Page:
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Working In Kuwait
Remuneration
Income Tax
Labour Laws
Working In Kuwait
The initial for many foreigners who come to work in Kuwait is the prospect of earning salaries that are much higher than what they can earn in their own countries.
Remuneration  (TOP)
Salaries range from KD 25 a month for cleaners from the Far East to more than KD 3.000 a month for western business professionals. At both extremes accommodation is usually provided by the employer. But on average expatriate earn about KD 105 a month with few benefits.
Some aspects of living in Kuwait are relatively expensive so terms of service besides basic salary are important. The common benefits offered to expatriate include:
· Accommodation : An employer may provide a villa or flat, or give a rent allowance which may or may not be adequate
· Car: A company car may be provided. But often a car allowance is given instead and care needs to be taken to ensure that it is adequate to cover the running costs. Some companies provide employees with a loan to buy a car or will act as guarantor to a finance company.
· School fees: Fees for local schools which follow foreign curricula vary and should be taken to ensure that school fees paid by an employer are adequate.
· Annual Holidays: Annual leave varies from 28 days every two years to 42 days or more a year.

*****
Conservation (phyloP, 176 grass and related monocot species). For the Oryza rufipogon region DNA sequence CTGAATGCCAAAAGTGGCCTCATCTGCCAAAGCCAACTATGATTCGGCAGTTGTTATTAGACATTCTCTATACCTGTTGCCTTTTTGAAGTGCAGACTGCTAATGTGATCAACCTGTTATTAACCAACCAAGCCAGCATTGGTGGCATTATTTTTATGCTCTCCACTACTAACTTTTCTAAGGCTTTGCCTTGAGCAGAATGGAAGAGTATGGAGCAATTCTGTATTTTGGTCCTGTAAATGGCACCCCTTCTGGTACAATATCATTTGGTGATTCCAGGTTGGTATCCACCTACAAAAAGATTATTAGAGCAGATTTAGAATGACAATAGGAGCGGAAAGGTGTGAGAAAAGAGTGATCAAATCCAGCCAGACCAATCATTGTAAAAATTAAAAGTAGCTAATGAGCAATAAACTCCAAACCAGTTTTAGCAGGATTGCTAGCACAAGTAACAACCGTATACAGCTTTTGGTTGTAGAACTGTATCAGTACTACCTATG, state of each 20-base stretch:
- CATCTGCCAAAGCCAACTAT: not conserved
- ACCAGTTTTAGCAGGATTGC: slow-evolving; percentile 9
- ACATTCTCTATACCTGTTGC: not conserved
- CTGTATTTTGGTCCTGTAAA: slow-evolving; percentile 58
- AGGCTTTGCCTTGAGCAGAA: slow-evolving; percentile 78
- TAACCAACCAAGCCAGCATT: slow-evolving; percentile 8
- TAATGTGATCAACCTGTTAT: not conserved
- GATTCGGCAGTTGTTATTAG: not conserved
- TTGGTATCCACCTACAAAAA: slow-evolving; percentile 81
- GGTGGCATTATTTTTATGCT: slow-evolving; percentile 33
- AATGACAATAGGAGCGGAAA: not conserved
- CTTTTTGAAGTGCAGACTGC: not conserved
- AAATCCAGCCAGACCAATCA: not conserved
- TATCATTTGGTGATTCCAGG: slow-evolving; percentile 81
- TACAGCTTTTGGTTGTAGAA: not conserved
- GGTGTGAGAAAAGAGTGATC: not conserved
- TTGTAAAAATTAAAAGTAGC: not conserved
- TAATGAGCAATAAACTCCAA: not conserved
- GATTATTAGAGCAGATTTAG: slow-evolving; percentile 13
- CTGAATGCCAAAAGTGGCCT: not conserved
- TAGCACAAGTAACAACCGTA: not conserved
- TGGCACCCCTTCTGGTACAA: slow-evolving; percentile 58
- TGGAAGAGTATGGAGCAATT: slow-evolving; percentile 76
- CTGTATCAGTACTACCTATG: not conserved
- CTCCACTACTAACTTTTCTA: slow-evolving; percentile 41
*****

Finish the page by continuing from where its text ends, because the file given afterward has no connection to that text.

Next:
· Return Air Fares: Care needs to be taken to ensure that annual return air fares included in an empliyment contract cover family members.
Unless contractual benefits are adequate, actual savings may not reach expectations.

Income Tax  (TOP)
Personal income is not current taxed in Kuwait. However there are proposed before the National Assembly to tax the monthly income of both nationals and expatriate.

Labour Laws
There are three main legal codes, oft amended, governing labour conditions in Kuwait:
· The Labour Law for Government Employees regulates the working conditions of civil servants.
· The Labour Law of the Oil Sector protects those who work in the oil industry.
· The Labour Law of the Private Sector governs employment conditions in private businesses.
Persons in domestic service, such as maids and chauffeurs, however are not covered by any particular code and must rely for protection on general principles of law.